As a Court of Appeals judge, Bob YOUNG has fine-tuned his judicial philosophy. He respects the tripartite system of government and does not make policy. He is keenly aware of the fact that the courts’ decisions have to be understood and applied by real live human beings and, thus, not withstanding the fact that he has larger vocabulary than anyone else, his judicial opinions are written in clear English and are designed to ensure that the law must be applied equally and fairly to all.

And that brings us to today. Thank you, Governor Engler, for this splendid appointment to Michigan’s highest court. Throughout your term as Governor you have consistently chosen the best and the brightest to serve as judges, but you have surely peaked with your selection of Justice ROBERT P. YOUNG, JR. When Bob honored me by selecting me to speak today, I accepted enthusiastically with only one proviso. I want him to guarantee me a seat at his investiture to the United States Supreme Court, an event that is destined to occur in my lifetime. And so, my dear friend Bob, as you undertake this awesome responsibility of serving as justice of the Michigan Supreme Court, I want you to remember that the rabbinate sages teach us that the world is sustained by three things: by justice, by truth, and by peace. And I leave you with the beautiful Hebrew words of the Biblical commandment, Tzedek, Tzedek, Tirdof! Justice, justice, shall you pursue! Congratulations, lots and lots of love and God bless you always.

MS. DUNCOMBE: Thank you so much for those wonderful words. Another friend of Robert’s is Edsel Ford, who doesn’t need to be introduced in terms of who he is, but in terms of his relationship with Bob. I understand they were on the board of Detroit Institute for Children. Mayor Archer has recently appointed Edsel Ford to be Chair of the Detroit 300 Committee.

 MR. FORD: Thank you, Beth. Madame Chief Justice, members of the Supreme Court, Governor Engler, Mayor Archer, justices, ladies, and gentlemen. I am delighted to have the opportunity to honor Bob YOUNG on his elevation to the Michigan Supreme Court. Anna Quinlan once said, “A good parent remembers what it is like to be a child.” And a good judge remembers what it was like to be a lawyer. I know Bob will not forget either one. I had the privilege of working with Bob for several years on the board of the Detroit Institute for Children. It was during a very difficult time of dramatic management changes. With clear compassion, he helped guide the DIC through some extremely difficult decisions. Yet, on one issue I do have to question Bob’s judgment. Many times over several years I have pleaded with him to switch from driving brand X to a Ford or a Lincoln. My pleadings fell on deaf ears, but maybe that also qualifies him for the high court for it was Supreme Court Justice Marshall who said the most important trait a judge must have is “to look a lawyer straight in the face for two solid hours and not hear a damn word he says.” Clearly those are the judicial skills Bob employed in not hearing my sales pitches. So other than that one small minor judicial blind spot, I have to say that the people of Michigan are truly fortunate in having ROBERT PRESTON YOUNG, JR., appointed a Michigan Supreme Court justice. Congratulations, Bob.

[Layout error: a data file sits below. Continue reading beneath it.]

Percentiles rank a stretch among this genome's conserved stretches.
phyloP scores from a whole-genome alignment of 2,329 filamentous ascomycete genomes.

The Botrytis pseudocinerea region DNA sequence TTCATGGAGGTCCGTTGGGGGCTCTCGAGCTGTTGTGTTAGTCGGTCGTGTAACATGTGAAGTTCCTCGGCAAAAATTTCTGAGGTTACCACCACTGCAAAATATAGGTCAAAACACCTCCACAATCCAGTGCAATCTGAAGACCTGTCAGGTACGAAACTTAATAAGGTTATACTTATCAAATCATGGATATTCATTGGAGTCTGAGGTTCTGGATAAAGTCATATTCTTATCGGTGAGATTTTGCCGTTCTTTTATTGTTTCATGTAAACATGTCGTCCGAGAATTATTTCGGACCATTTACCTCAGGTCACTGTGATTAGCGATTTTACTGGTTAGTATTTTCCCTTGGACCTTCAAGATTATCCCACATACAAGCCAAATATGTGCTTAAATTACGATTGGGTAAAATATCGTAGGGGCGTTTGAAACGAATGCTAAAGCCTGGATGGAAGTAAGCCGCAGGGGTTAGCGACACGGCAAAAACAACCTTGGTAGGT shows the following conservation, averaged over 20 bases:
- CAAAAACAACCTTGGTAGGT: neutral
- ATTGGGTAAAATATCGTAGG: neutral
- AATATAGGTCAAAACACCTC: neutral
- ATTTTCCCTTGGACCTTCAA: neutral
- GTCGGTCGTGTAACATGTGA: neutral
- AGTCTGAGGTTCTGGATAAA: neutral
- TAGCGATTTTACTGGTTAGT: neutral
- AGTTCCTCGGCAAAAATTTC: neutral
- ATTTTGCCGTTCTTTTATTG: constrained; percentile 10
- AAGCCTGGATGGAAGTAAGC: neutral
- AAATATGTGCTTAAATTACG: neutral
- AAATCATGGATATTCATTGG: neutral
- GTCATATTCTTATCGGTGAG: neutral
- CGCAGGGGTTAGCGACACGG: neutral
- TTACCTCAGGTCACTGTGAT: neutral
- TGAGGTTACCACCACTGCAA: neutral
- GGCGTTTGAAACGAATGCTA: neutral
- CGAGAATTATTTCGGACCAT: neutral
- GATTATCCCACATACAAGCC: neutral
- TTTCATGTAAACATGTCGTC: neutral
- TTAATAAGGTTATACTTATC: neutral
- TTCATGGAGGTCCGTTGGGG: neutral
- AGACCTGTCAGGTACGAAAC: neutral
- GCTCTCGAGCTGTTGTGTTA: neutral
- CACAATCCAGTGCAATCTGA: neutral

MS. DUNCOMBE: Our next speaker, Mayor Dennis Archer, does not need to be introduced, but for some of you who may not know this, Justice YOUNG and Mayor Archer used to be law partners, and so there is a special friendship there also.

 MAYOR ARCHER: Beth, thank you very much. Madame Chief Justice and members of the Michigan Supreme Court, members of all our benches who are represented here today, reverend clergy, members of the Bar, elected and appointed officials, and former colleagues who are here from Dickinson Wright, the AAA, and the Michigan Court of Appeals, and his family and friends, I am delighted to be here at this investiture on behalf of ROBERT YOUNG. I am pleased to tell you that as we have worked together as law partners, I found him to be brilliant. He had excellent skill, a great work ethic, and great judicial temperament. And so it is appropriate and fitting as the Governor looked around to find the very best qualified with the most experience that he chose ROBERT YOUNG from the ranks of the bench and bar to be his next appointee to the Michigan Supreme Court.